The Jonathan: How does an apple become famous?

by | Apr 20, 2021

In 2021 there would certainly be a PR firm involved and a social media campaign complete with foodie influencers and sexy images. But 200 years ago? What was needed was a champion, and for the Jonathan apple, it was Jesse Buel (1778-1839).

The apple that became Jonathan was an Esopus Spitzenberg seedling planted on the Woodstock, N.Y., farm of Philip Rick(s) (1745-1828) sometime around the turn of the 19th century. Ricks undoubtedly shared what he thought was a pretty good apple with family and friends, one of whom was Jonathan Haasbroek, godfather to one of Ricks’ sons. Haasbroek, in turn, brought the apple to the attention of Buel in the early 1820s.

Buel was in the perfect position to turn a local favorite into a national phenomenon. He was a printer, apprenticed at the age of 14, completing his formal training in half the normal time, and founding his first publication (of many) at 19. Moving often in his youth, he finally settled in Kingston, N.Y., where he likely became friends with Haasbroek, another Kingston resident. Within a few years he was appointed Judge of the Court of Common Pleas for Ulster County and, after moving to Albany in 1815, the chosen printer for the State of New York. The success of his publications allowed Buel to create quite a nice life for himself and his wife, Susan. It came as a bit of a shock to some when, in 1821, he divested himself of all his publishing interests and announced he had bought a farm and was devoting his energies to agriculture.

Buel was right in the thick of the 19th century agricultural reform movement. Northeastern farmers in particular were faced with many challenges. Soil fertility was declining, infestations of pests and diseases were worsening, and rising competition from Midwestern grain farming was forcing a shift to new crops. Buel’s 85 acres in the Sandy Barrens west of Albany became his experimental nexus, and as he learned he wrote articles, books and letters to like-minded agriculturalists. He became the recording secretary of the New York State Board of Agriculture in 1822, a state assemblyman in 1823, serving on the committee for agriculture, and a corresponding member of the Horticultural Society of London in 1825.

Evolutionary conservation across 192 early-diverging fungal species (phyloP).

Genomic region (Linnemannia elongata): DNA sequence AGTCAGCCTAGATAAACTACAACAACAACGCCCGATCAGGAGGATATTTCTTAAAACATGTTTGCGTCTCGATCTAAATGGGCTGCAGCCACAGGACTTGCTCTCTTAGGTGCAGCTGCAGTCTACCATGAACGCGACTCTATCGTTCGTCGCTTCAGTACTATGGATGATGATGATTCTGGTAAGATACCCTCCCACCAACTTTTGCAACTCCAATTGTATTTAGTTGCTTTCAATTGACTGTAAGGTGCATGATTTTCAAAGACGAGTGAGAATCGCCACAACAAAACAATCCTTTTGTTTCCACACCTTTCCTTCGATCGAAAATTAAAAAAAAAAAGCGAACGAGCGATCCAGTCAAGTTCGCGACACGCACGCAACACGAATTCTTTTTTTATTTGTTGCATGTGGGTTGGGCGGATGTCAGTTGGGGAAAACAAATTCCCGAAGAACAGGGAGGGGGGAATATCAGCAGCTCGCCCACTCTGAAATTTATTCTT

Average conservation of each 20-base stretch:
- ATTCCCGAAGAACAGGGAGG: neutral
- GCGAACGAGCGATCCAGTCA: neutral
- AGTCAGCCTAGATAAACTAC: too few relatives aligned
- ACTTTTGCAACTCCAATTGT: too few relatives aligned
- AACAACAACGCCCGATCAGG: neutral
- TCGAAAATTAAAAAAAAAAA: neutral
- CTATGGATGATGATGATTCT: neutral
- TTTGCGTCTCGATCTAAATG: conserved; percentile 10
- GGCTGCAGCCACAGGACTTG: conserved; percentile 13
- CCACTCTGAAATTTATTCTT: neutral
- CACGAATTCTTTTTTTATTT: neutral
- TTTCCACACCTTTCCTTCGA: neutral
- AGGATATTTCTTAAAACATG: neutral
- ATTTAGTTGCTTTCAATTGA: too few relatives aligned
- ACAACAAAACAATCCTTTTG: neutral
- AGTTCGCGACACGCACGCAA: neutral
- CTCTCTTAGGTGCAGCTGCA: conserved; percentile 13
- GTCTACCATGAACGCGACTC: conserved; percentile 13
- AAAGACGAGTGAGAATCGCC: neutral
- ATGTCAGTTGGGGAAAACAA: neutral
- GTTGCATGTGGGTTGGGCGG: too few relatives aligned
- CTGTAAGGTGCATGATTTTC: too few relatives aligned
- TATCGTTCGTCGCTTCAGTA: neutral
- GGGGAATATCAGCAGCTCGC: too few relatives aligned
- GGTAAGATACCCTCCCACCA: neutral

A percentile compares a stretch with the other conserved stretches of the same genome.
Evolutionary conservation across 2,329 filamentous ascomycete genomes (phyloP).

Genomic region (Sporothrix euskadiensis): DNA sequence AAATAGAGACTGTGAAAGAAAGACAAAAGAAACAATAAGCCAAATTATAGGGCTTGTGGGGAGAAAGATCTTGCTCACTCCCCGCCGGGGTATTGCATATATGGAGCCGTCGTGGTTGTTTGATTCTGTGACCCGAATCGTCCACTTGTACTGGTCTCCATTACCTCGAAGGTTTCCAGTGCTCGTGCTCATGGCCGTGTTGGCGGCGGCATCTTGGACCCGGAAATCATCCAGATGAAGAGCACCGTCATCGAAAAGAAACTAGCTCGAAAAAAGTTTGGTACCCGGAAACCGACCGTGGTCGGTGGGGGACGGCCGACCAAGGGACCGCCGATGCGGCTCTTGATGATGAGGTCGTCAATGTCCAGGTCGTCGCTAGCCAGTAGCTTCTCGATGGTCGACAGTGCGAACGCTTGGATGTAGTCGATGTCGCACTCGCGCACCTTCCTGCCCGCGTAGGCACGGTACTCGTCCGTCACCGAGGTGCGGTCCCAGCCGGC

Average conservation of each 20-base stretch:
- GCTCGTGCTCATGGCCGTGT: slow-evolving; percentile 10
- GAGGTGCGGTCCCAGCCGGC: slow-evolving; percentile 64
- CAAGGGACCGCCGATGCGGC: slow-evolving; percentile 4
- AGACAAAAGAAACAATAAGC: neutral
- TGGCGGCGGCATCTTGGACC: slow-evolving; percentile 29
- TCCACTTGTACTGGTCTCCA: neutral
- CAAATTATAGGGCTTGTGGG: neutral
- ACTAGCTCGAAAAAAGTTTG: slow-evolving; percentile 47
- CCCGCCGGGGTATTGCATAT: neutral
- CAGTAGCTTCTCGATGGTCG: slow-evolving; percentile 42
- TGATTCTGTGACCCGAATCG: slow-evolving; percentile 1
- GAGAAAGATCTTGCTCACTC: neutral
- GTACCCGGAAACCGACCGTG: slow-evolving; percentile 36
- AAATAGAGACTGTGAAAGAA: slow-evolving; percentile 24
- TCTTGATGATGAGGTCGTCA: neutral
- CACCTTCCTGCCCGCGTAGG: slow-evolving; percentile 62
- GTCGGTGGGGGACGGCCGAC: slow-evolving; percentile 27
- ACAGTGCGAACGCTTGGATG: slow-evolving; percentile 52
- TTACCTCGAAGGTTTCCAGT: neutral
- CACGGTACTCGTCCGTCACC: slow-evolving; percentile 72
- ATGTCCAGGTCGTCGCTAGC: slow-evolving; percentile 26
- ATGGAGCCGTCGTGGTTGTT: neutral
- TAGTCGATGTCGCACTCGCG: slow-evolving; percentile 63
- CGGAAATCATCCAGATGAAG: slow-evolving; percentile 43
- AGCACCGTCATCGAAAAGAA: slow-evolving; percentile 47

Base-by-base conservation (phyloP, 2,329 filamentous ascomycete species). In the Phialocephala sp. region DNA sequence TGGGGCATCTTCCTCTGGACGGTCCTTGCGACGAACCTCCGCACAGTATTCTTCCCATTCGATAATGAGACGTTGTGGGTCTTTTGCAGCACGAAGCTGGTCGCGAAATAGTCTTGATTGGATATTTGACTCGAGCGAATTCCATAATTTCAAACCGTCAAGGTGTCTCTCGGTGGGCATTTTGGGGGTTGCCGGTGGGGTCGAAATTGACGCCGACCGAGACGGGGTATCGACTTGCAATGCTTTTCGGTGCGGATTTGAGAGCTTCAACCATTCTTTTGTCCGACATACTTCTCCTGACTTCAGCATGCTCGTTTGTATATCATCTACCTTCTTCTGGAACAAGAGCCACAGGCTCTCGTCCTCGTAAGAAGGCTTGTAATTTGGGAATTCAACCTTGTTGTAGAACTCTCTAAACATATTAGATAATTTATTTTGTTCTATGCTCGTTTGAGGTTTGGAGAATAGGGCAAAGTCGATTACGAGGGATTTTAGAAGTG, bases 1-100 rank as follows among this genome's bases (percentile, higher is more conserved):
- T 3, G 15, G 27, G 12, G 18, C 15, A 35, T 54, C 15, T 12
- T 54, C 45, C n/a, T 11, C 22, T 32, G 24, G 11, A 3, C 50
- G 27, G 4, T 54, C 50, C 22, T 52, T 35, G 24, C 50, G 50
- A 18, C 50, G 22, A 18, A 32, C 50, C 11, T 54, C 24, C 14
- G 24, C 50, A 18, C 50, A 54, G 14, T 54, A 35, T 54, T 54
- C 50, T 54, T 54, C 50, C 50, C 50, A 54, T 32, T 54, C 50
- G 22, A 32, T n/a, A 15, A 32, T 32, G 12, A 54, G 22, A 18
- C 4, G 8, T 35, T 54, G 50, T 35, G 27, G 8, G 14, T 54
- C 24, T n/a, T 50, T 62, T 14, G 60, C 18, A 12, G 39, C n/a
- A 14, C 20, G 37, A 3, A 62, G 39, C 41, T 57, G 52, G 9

The first published mention of the Jonathan was in a printed version of an address given by Buel to the New York Horticultural Society in 1826, which included a list with “some of the most valuable Apples propagated in the Nurseries of this State.” Jonathan is number 39 where it is called Ulster Seedling (new) and described as “less tart than Esopus Spitzenberg, fruit much desired.”

He sent fruit to the Horticultural Society of Massachusetts in 1829 (“Jonathan, or New Spitzenbergh … superior to the old for eating”) and scions to the Horticultural Society of London in 1831. By the 1830s, pieces like the following were appearing in agricultural journals throughout the Northeast:-

“From Judge Buel of Albany, the Jonathan Apple, a new and superior fruit, and esteemed in its season … as one of the most beautiful, excellent, and admired of all known … Skin thin, of a pale red, blended with faint yellow … Flesh very tender … Juice very abundant, rich, and highly flavored … Named in compliment to my friend Jonathan Harbrauck, Esq.”

People took notice. By the end of the century it was grown in just about every state in the country, and newspaper ads trumpeted the arrival of Jonathan apple season. So admired was the Jonathan that it became a staple in many 20th century apple breeding programs and a parent of popular apples such as Jonagold and Jonamac. Jonathan apples are still important in the marketplace today, appearing in stores around the country every fall like clockwork.

Though historically Jonathan was not used for cider, the handful of Jonathan varietal ciders that have appeared in the last few years are a testament to what’s possible when interesting apples are grown with cidermaking in mind, then thoughtfully treated in the cidery. The 2016 Tilted Shed is a good example. The apples were harvested from large, organic, dry-farmed trees. The must was treated in the traditional manner of a fine champagne – fermented and aged in neutral, French oak barrels, bottled and kept on tirage for nine months, then riddled and disgorged. When it was released in 2018 its flavor was full of rich, ripe fruits. By early 2021 the cider had matured, taking on flavors of roasted hazelnuts and cardamon, a fine example of how a well-made cider with the right structural components can age gracefully.

These ciders share moderate acids and a variety of ripe fruit flavors, perhaps from being grown in the warmer, arid west. It would be most interesting to try a Jonathan cider made from apples grown in a colder, wetter place.

Tilted Shed Ciderworks – Windsor, Calif.

Tasting notes: Dry; orange marmalade, mandarin, pineapple, ripe cantaloupe, lemon juice, brioche, pear skin, cardamon, roasted hazelnuts, almond; sparkling
2016  |  9.5% ABV

Blindwood Cider – San Leandro, Calif.

Tasting notes: Dry; baked apple, baked pear, orange zest, cinnamon, vanilla, orange juice; sparkling; (dry-farmed apples grown in Sonoma County, CA)
2018  |  7.9% ABV

Haykin Family Cider – Aurora, Colo.

Tasting notes: Semi-dry; ripe apple, quince, banana,   (apples grown on Colorado’s western slope)
2017  |  7.4% ABV

Horse and Plow Winery – Sebastopol, Calif.

Tasting notes: Dry; melon, ripe apple, pear, nectarine, mango,
2018  |  8% ABV

A longer form of this article first appeared at

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